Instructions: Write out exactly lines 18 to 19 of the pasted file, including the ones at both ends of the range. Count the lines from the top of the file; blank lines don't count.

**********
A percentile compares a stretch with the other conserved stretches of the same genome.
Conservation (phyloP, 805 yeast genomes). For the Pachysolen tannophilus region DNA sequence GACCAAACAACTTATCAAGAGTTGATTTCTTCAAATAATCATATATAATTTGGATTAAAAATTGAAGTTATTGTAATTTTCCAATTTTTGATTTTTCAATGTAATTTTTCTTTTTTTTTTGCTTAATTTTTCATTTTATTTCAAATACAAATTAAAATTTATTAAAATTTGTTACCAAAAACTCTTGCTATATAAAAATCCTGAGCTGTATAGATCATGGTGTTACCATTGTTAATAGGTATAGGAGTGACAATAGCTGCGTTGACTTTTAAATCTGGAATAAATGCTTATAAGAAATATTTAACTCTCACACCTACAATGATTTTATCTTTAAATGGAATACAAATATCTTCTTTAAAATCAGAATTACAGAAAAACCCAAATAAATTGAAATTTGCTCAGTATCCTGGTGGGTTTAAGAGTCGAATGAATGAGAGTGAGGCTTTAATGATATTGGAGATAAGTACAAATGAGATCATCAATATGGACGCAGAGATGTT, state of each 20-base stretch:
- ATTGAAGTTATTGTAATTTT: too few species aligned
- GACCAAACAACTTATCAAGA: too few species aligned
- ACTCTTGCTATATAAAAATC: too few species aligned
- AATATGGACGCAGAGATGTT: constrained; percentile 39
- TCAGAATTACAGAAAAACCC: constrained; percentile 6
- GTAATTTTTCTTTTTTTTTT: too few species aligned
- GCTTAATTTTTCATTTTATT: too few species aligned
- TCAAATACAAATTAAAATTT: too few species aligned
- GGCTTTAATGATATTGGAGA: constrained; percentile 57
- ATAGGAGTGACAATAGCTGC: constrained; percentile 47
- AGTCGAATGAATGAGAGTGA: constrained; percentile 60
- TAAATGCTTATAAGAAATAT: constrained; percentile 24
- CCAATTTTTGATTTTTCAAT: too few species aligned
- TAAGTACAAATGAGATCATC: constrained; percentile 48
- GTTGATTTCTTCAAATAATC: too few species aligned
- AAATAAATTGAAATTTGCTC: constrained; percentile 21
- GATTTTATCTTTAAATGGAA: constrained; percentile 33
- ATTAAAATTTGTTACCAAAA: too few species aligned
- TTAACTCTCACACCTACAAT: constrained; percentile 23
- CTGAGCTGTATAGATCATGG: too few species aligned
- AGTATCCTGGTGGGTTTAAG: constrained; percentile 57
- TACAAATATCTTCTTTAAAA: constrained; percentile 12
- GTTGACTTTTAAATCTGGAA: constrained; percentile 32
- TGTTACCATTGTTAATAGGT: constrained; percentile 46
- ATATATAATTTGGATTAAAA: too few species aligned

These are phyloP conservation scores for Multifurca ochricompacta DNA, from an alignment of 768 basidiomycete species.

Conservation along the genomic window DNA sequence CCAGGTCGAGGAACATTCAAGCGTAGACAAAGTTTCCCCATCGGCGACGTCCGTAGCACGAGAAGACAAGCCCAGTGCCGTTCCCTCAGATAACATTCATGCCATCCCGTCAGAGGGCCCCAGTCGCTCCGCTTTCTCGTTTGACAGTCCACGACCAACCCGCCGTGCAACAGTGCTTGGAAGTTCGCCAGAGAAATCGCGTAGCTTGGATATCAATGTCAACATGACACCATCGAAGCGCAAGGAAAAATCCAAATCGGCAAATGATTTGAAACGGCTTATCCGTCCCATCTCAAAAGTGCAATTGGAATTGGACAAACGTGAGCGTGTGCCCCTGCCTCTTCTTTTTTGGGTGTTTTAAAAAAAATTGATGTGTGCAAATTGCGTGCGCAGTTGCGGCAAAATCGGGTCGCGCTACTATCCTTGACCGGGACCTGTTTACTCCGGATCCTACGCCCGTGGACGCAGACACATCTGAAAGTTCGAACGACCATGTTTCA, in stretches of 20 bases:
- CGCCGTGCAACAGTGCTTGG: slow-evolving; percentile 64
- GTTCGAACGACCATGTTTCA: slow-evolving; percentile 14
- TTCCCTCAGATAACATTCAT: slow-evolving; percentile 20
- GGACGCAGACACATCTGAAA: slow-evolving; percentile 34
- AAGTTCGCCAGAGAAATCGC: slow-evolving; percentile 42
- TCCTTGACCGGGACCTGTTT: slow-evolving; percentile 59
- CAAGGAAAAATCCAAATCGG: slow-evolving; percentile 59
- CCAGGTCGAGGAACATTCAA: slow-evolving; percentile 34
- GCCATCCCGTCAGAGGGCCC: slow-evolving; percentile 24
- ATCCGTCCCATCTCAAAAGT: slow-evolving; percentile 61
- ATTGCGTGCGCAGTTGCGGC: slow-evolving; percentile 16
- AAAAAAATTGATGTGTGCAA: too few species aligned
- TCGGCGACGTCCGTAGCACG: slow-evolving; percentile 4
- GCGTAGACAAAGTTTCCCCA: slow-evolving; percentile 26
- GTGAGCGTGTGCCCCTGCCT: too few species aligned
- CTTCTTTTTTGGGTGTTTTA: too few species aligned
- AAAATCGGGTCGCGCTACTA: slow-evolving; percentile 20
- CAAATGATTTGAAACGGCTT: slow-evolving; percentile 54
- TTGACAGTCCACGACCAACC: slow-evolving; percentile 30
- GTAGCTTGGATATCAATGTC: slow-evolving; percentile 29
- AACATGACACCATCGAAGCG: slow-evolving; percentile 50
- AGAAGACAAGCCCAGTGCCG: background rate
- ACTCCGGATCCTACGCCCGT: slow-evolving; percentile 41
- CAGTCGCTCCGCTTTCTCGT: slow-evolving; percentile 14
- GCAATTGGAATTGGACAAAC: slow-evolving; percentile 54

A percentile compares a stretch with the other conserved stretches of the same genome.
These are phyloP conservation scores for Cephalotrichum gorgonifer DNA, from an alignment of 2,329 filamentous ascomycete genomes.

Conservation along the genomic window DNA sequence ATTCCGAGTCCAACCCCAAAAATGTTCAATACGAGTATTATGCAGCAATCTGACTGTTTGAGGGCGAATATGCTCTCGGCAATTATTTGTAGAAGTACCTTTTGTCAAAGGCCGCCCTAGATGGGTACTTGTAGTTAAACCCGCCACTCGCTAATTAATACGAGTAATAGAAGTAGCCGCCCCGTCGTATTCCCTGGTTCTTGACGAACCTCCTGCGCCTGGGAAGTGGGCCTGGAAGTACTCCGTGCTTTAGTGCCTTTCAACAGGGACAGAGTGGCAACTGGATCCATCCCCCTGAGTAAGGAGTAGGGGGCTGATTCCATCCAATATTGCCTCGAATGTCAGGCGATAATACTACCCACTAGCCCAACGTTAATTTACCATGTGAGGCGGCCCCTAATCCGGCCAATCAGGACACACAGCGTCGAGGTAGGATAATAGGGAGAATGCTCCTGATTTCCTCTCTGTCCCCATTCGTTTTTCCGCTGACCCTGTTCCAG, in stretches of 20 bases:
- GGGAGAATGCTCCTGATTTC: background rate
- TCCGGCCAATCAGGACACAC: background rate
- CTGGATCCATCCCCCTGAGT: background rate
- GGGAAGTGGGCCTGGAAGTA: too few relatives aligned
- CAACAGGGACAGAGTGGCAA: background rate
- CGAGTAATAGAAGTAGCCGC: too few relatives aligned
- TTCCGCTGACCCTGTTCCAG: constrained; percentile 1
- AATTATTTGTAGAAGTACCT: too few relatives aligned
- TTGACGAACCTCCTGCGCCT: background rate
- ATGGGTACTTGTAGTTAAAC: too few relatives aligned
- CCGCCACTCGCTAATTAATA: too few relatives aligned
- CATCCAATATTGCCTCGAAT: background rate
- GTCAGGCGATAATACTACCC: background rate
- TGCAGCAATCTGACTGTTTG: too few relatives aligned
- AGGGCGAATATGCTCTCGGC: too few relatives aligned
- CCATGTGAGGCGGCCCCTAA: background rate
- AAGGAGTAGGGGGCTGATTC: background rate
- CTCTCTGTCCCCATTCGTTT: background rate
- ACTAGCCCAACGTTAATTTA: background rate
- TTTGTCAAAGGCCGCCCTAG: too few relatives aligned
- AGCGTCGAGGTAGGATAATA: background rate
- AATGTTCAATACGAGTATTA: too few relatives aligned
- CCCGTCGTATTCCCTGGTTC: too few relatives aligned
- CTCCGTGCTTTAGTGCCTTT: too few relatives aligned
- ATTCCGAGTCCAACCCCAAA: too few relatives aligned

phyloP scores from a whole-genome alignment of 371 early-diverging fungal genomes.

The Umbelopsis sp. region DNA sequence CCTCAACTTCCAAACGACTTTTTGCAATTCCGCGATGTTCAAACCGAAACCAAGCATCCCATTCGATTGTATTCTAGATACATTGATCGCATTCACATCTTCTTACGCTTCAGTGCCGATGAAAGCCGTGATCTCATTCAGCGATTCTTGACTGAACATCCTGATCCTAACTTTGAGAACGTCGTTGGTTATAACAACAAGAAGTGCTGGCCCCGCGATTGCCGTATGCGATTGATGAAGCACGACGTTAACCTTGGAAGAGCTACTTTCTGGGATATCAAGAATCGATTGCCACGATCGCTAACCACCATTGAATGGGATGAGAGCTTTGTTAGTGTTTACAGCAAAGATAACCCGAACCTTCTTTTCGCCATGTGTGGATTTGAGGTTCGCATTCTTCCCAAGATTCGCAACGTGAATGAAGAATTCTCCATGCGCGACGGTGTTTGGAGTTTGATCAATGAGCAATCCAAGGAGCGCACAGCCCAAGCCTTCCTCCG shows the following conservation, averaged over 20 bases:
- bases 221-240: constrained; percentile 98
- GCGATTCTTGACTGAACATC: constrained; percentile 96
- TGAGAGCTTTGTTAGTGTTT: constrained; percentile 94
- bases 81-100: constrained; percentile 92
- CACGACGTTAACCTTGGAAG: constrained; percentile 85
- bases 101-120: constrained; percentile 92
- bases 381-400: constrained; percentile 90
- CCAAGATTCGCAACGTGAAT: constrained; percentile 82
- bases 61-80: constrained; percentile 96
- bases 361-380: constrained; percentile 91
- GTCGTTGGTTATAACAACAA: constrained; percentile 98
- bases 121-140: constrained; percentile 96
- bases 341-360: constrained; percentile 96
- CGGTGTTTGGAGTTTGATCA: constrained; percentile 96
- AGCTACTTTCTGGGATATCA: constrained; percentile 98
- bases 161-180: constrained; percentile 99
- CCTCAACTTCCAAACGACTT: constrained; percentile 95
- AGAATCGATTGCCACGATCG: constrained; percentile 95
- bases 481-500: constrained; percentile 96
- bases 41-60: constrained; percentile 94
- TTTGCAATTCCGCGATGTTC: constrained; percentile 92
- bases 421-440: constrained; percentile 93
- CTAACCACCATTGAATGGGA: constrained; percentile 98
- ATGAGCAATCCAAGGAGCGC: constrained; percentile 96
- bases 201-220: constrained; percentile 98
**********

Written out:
- AAATAAATTGAAATTTGCTC: constrained; percentile 21
- GATTTTATCTTTAAATGGAA: constrained; percentile 33